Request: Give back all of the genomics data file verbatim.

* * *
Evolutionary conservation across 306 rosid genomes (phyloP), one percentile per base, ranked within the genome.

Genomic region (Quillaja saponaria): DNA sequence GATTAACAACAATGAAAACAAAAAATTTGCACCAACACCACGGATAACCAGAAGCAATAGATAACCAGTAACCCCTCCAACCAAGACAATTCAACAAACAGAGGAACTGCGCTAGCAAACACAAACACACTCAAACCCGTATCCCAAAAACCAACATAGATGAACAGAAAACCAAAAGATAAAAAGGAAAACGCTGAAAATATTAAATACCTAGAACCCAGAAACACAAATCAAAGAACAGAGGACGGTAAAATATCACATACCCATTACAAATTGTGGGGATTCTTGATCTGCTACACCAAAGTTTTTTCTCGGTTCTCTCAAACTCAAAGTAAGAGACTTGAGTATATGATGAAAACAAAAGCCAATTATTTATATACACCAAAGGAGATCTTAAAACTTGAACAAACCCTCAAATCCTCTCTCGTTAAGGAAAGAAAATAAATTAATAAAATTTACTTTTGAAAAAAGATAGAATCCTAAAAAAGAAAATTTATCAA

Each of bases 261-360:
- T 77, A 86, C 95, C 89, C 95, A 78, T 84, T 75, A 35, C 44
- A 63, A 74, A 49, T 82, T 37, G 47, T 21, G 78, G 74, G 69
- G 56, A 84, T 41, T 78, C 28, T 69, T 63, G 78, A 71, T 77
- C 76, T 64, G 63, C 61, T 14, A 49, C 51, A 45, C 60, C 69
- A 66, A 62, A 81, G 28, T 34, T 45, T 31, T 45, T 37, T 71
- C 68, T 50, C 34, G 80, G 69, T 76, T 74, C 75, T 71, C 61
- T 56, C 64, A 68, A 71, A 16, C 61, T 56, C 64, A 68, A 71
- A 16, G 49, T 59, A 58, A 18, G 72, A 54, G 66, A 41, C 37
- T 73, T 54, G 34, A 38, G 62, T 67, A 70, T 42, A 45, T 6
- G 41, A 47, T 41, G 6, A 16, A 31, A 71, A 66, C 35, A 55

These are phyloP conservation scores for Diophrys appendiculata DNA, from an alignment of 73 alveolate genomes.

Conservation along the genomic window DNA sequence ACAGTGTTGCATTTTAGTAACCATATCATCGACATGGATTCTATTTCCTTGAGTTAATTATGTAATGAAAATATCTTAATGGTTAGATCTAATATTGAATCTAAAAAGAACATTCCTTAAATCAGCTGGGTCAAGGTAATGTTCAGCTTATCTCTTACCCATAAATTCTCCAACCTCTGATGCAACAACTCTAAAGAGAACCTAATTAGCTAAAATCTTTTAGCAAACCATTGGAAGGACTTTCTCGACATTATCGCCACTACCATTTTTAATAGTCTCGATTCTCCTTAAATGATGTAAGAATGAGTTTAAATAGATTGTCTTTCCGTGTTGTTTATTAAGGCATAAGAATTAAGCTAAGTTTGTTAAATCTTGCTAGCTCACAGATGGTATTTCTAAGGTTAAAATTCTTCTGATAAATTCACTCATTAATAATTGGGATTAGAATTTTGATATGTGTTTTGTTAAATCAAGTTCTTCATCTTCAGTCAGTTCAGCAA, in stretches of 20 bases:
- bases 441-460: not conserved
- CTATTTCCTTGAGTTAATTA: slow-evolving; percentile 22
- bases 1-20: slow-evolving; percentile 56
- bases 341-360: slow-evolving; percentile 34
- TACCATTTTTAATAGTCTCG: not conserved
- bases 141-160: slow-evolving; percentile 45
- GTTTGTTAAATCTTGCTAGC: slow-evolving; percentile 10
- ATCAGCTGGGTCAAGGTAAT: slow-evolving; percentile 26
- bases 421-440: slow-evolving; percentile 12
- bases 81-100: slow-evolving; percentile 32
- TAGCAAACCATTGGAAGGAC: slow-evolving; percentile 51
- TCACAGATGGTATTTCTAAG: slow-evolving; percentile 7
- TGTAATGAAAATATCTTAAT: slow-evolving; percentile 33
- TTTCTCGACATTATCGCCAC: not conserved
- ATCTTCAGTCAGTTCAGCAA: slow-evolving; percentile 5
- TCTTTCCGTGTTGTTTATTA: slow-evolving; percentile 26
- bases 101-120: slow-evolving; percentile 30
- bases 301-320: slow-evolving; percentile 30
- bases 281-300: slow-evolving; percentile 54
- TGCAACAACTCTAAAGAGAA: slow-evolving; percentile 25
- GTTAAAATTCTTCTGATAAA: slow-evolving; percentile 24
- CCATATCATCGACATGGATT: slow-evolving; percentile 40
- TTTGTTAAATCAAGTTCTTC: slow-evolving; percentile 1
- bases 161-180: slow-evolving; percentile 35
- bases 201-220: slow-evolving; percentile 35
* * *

Evolutionary conservation across 306 rosid genomes (phyloP), one percentile per base, ranked within the genome.

Genomic region (Quillaja saponaria): DNA sequence GATTAACAACAATGAAAACAAAAAATTTGCACCAACACCACGGATAACCAGAAGCAATAGATAACCAGTAACCCCTCCAACCAAGACAATTCAACAAACAGAGGAACTGCGCTAGCAAACACAAACACACTCAAACCCGTATCCCAAAAACCAACATAGATGAACAGAAAACCAAAAGATAAAAAGGAAAACGCTGAAAATATTAAATACCTAGAACCCAGAAACACAAATCAAAGAACAGAGGACGGTAAAATATCACATACCCATTACAAATTGTGGGGATTCTTGATCTGCTACACCAAAGTTTTTTCTCGGTTCTCTCAAACTCAAAGTAAGAGACTTGAGTATATGATGAAAACAAAAGCCAATTATTTATATACACCAAAGGAGATCTTAAAACTTGAACAAACCCTCAAATCCTCTCTCGTTAAGGAAAGAAAATAAATTAATAAAATTTACTTTTGAAAAAAGATAGAATCCTAAAAAAGAAAATTTATCAA

Each of bases 261-360:
- T 77, A 86, C 95, C 89, C 95, A 78, T 84, T 75, A 35, C 44
- A 63, A 74, A 49, T 82, T 37, G 47, T 21, G 78, G 74, G 69
- G 56, A 84, T 41, T 78, C 28, T 69, T 63, G 78, A 71, T 77
- C 76, T 64, G 63, C 61, T 14, A 49, C 51, A 45, C 60, C 69
- A 66, A 62, A 81, G 28, T 34, T 45, T 31, T 45, T 37, T 71
- C 68, T 50, C 34, G 80, G 69, T 76, T 74, C 75, T 71, C 61
- T 56, C 64, A 68, A 71, A 16, C 61, T 56, C 64, A 68, A 71
- A 16, G 49, T 59, A 58, A 18, G 72, A 54, G 66, A 41, C 37
- T 73, T 54, G 34, A 38, G 62, T 67, A 70, T 42, A 45, T 6
- G 41, A 47, T 41, G 6, A 16, A 31, A 71, A 66, C 35, A 55

These are phyloP conservation scores for Diophrys appendiculata DNA, from an alignment of 73 alveolate genomes.

Conservation along the genomic window DNA sequence ACAGTGTTGCATTTTAGTAACCATATCATCGACATGGATTCTATTTCCTTGAGTTAATTATGTAATGAAAATATCTTAATGGTTAGATCTAATATTGAATCTAAAAAGAACATTCCTTAAATCAGCTGGGTCAAGGTAATGTTCAGCTTATCTCTTACCCATAAATTCTCCAACCTCTGATGCAACAACTCTAAAGAGAACCTAATTAGCTAAAATCTTTTAGCAAACCATTGGAAGGACTTTCTCGACATTATCGCCACTACCATTTTTAATAGTCTCGATTCTCCTTAAATGATGTAAGAATGAGTTTAAATAGATTGTCTTTCCGTGTTGTTTATTAAGGCATAAGAATTAAGCTAAGTTTGTTAAATCTTGCTAGCTCACAGATGGTATTTCTAAGGTTAAAATTCTTCTGATAAATTCACTCATTAATAATTGGGATTAGAATTTTGATATGTGTTTTGTTAAATCAAGTTCTTCATCTTCAGTCAGTTCAGCAA, in stretches of 20 bases:
- bases 441-460: not conserved
- CTATTTCCTTGAGTTAATTA: slow-evolving; percentile 22
- bases 1-20: slow-evolving; percentile 56
- bases 341-360: slow-evolving; percentile 34
- TACCATTTTTAATAGTCTCG: not conserved
- bases 141-160: slow-evolving; percentile 45
- GTTTGTTAAATCTTGCTAGC: slow-evolving; percentile 10
- ATCAGCTGGGTCAAGGTAAT: slow-evolving; percentile 26
- bases 421-440: slow-evolving; percentile 12
- bases 81-100: slow-evolving; percentile 32
- TAGCAAACCATTGGAAGGAC: slow-evolving; percentile 51
- TCACAGATGGTATTTCTAAG: slow-evolving; percentile 7
- TGTAATGAAAATATCTTAAT: slow-evolving; percentile 33
- TTTCTCGACATTATCGCCAC: not conserved
- ATCTTCAGTCAGTTCAGCAA: slow-evolving; percentile 5
- TCTTTCCGTGTTGTTTATTA: slow-evolving; percentile 26
- bases 101-120: slow-evolving; percentile 30
- bases 301-320: slow-evolving; percentile 30
- bases 281-300: slow-evolving; percentile 54
- TGCAACAACTCTAAAGAGAA: slow-evolving; percentile 25
- GTTAAAATTCTTCTGATAAA: slow-evolving; percentile 24
- CCATATCATCGACATGGATT: slow-evolving; percentile 40
- TTTGTTAAATCAAGTTCTTC: slow-evolving; percentile 1
- bases 161-180: slow-evolving; percentile 35
- bases 201-220: slow-evolving; percentile 35